# Convert Fahrenheit to Celsius¶

We’ll begin with a very simple example to illustrate the format used for each example. Each section will start with a discussion of the problem being solved, giving its requirements and sometimes a brief discussion of its history.

Most of the world uses the Celsius scale to indicate temperatures, but the United States still uses the Fahrenheit scale. We’ll write a little script that takes Fahrenheit temperatures and prints their corresponding values in Celsius. (The author, who’s a Canadian living in the United States, first wrote this script because when listening to weather reports he could never remember if 85 degrees Fahrenheit is pleasantly warm or scorchingly hot.)

## Approach¶

Here we’ll discuss the algorithm or approach taken to solving the problem.

The calculation for the temperature conversion is straightforward and references can be found all over the place. Celsius and Fahrenheit have different zero points – 0 degrees Celsius is 32 degrees Fahrenheit – so we need to subtract 32 from the Fahrenheit temperature.

The size of the units are also different. Celsius divides the temperature span between the freezing and boiling points of water into 100 degrees, while Fahrenheit divides this range into 180 degrees, so we need to multiply the value by 5/9 to turn 180 degrees into 100.

## Solution¶

Next we’ll present the complete program listing. The source code for this book also includes test suites for each program, but the test suites won’t be shown in the book.

 ``` 1 2 3 4 5 6 7 8 9 10 11 12 13 14 15 16 17 18 19 20 21 22 23 24 25 26 27 28 29 30 31 32 33``` ```#!/usr/bin/env python3 import sys def convert_f2c(S): """(str): float Converts a Fahrenheit temperature represented as a string to a Celsius temperature. """ fahrenheit = float(S) celsius = (fahrenheit - 32) * 5 / 9 return celsius def main(): # If no arguments were given, print a helpful message if len(sys.argv) == 1: print('Usage: {} temp1 temp2 ...'.format(sys.argv)) sys.exit(0) # Loop over the arguments for arg in sys.argv[1:]: try: celsius = convert_f2c(arg) except ValueError: print("{!r} is not a numeric value".format(arg), file=sys.stderr) else: print('{}\N{DEGREE SIGN}F = {:g}\N{DEGREE SIGN}C'.format( arg, round(celsius, 0))) if __name__ == '__main__': main() ```

## Code Discussion¶

Here we will dive further into the code, discussing particularly interesting sections of code, programming techniques, or larger issues.

The conversion to Celsius done by the `convert_f2c()` function is a straightforward calculation. An input string is converted to a floating-point value. If there’s a problem, the resulting `ValueError` exception is not handled here but instead is left for the caller to catch.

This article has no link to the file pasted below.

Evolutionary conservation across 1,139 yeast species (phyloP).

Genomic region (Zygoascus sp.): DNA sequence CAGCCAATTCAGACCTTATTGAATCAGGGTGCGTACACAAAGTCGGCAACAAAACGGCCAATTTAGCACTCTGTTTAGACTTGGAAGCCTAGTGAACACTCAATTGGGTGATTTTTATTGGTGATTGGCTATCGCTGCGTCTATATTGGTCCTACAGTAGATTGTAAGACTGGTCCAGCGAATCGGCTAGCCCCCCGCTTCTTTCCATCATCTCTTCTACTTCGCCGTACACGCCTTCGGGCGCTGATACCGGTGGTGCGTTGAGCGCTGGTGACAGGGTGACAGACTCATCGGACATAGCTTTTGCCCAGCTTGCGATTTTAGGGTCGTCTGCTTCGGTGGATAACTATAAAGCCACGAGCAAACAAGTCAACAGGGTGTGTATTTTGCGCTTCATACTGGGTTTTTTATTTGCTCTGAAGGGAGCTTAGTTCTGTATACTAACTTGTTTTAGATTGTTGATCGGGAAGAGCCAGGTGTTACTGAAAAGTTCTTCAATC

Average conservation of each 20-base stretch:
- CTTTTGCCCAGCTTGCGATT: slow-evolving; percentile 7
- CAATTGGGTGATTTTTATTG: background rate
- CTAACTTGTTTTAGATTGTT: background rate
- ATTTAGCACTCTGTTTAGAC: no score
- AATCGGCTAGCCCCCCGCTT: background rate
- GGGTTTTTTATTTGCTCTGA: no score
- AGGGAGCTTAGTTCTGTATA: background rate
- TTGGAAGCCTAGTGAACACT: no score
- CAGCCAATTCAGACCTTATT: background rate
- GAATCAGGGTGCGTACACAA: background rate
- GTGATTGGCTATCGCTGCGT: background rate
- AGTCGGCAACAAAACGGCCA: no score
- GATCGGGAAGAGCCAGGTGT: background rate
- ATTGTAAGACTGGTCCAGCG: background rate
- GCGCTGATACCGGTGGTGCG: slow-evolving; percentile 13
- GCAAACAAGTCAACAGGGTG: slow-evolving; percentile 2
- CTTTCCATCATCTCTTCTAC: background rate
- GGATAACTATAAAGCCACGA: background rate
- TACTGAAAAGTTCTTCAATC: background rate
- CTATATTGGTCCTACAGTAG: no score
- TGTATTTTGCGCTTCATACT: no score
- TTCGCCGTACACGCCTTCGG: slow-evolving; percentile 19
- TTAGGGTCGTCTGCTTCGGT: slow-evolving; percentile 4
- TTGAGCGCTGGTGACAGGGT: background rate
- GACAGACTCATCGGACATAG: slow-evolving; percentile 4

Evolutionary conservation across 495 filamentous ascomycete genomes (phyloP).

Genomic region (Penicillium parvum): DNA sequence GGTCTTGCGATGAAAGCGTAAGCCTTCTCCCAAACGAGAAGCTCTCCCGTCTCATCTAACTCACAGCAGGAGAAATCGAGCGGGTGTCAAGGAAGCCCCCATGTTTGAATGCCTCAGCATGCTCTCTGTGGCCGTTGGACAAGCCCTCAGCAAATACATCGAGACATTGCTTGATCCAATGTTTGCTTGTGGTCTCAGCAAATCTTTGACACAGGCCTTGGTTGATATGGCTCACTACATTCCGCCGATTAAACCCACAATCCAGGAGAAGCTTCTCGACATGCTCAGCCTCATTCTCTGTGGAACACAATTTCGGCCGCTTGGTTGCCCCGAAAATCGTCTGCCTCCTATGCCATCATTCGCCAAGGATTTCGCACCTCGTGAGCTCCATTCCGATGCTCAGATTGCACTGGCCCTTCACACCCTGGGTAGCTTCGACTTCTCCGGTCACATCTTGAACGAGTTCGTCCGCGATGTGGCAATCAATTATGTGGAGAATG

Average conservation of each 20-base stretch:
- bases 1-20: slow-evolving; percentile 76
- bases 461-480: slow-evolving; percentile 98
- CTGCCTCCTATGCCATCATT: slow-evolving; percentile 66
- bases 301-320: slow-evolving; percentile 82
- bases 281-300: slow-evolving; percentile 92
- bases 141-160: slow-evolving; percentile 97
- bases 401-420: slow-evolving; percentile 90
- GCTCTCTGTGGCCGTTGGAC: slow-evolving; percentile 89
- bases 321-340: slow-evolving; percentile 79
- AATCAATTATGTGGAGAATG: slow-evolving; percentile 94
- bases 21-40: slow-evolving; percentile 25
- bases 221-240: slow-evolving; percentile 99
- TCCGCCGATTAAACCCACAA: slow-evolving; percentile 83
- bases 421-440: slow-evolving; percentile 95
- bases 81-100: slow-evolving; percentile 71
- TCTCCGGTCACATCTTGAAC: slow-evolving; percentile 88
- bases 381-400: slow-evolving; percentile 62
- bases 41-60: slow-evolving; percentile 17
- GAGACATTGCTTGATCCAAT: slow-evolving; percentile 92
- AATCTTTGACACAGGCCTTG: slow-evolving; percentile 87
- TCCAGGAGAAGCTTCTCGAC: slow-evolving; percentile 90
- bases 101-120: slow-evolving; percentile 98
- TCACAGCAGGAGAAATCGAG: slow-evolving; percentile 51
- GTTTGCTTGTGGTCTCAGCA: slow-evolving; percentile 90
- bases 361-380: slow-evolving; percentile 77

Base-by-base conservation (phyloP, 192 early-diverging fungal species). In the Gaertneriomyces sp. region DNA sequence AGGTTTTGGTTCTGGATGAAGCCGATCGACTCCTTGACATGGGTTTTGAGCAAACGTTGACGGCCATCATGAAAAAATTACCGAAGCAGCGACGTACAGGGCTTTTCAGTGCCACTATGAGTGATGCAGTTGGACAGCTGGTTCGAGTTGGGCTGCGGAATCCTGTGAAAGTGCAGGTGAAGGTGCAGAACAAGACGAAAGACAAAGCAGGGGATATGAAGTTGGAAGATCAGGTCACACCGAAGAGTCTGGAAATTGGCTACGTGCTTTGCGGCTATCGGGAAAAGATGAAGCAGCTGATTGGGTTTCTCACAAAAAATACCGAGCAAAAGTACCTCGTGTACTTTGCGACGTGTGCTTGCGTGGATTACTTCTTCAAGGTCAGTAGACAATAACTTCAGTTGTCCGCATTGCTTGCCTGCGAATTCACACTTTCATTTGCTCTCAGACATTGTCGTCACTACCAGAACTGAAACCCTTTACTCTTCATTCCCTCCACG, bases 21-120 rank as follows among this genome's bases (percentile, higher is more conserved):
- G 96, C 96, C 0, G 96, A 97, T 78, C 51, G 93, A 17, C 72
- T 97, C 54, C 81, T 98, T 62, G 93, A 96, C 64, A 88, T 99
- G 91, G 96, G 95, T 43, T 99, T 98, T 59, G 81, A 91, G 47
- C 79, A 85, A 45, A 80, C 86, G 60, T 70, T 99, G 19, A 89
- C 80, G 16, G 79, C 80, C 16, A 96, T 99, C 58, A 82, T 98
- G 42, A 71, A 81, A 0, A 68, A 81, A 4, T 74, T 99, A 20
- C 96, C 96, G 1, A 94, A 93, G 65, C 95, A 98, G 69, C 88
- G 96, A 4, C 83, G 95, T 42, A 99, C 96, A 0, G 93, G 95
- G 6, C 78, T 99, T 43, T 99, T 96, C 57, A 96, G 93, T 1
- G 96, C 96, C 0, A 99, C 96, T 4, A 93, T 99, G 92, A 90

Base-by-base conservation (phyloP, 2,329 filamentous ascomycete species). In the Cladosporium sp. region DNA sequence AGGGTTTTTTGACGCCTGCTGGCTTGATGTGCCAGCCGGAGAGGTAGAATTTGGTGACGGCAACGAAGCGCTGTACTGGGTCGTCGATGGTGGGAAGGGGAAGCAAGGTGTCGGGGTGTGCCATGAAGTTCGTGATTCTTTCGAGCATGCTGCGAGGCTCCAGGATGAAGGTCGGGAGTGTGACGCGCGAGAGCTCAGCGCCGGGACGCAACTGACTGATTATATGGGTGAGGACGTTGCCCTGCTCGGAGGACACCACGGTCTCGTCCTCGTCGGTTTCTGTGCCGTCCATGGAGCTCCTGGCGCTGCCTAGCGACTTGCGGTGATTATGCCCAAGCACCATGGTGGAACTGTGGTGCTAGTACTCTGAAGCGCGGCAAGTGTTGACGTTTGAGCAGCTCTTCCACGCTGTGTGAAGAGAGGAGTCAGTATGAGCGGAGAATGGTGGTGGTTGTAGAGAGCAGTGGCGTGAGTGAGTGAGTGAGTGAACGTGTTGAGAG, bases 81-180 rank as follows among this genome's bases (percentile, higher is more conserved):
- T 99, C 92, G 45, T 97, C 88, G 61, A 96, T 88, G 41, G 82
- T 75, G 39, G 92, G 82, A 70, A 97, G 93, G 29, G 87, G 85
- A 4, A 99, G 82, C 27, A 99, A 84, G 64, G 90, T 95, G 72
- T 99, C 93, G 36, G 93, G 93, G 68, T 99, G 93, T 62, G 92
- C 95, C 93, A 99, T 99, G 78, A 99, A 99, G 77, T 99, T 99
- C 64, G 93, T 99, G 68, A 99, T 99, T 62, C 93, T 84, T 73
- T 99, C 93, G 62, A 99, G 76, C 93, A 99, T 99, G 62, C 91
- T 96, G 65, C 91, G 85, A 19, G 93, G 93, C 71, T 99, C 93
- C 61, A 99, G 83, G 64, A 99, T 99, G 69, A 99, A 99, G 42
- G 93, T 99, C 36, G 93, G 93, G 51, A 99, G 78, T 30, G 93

Notice that the `main()` function tries to print a helpful message when no command-line arguments are provided, and it also catches the `ValueError`. For pedagogical programs like this, I will try to ensure the error handling is helpful to a user experimenting with the script.

## Lessons Learned¶

Finally, does this program demonstrate any interesting themes about Python, about programming in general, or about its subject matter?

For this celsius example, I’ll discuss Python’s string `format()` method and the mini-language it uses, since it will be used throughout our example programs.

The strings used with the `format()` method will contain a replacement field specification inside curly brackets (`{ }`). It’s possible to leave the specification empty (just `{}`) but we can also specify the position and type of the argument to use and how the resulting value should be rendered. A few examples:

```'{!r}'.format(v)     # Equivalent to repr(v)
'{!s}'.format(v)     # Equivalent to str(v)

# Explicitly give the position of the argument to use for
# each field. Results in the string "arg2 arg1"
'{1} {0}'.format('arg1', 'arg2')
```

We can also specify formatting details such as the number of decimal places, style of numeric display, and left- or right-alignment. This comes within the curly brackets and following a `:` character.

We can left-align, right-align, or center a string within a desired output width, optionally giving the character to be used for padding:

```>>> '{0:<15}'.format('left-justify')
'left-justify   '
>>> '{0:>15}'.format('right-justify')
'  right-justify'
>>> '{0:*^15}'.format('centered')
'***centered****'
```

We can output a value in binary, octal, decimal, or hexadecimal:

```>>> '{0:b}'.format(1972)
'11110110100'
>>> '{0:o}'.format(1972)
'3664'
>>> '{0:d}'.format(1972)
'1972'
>>> '{0:x}'.format(1972)
'7b4'
```

We can request rounding to a specific number of decimal places, exponential notation, or displaying as a percentage:

```>>> '{0:d}'.format(2**32)
'4294967296'
>>> '{0:e}'.format(2**32)
'4.294967e+09'
>>> '{0:%}'.format( 45 / 70 )
'64.285714%'
>>> '{0:.2%}'.format( 45 / 70 )
'64.29%'
```

The complete syntax for format strings is documented in the Python Library Reference at <http://docs.python.org/library/string.html#format-string-syntax>.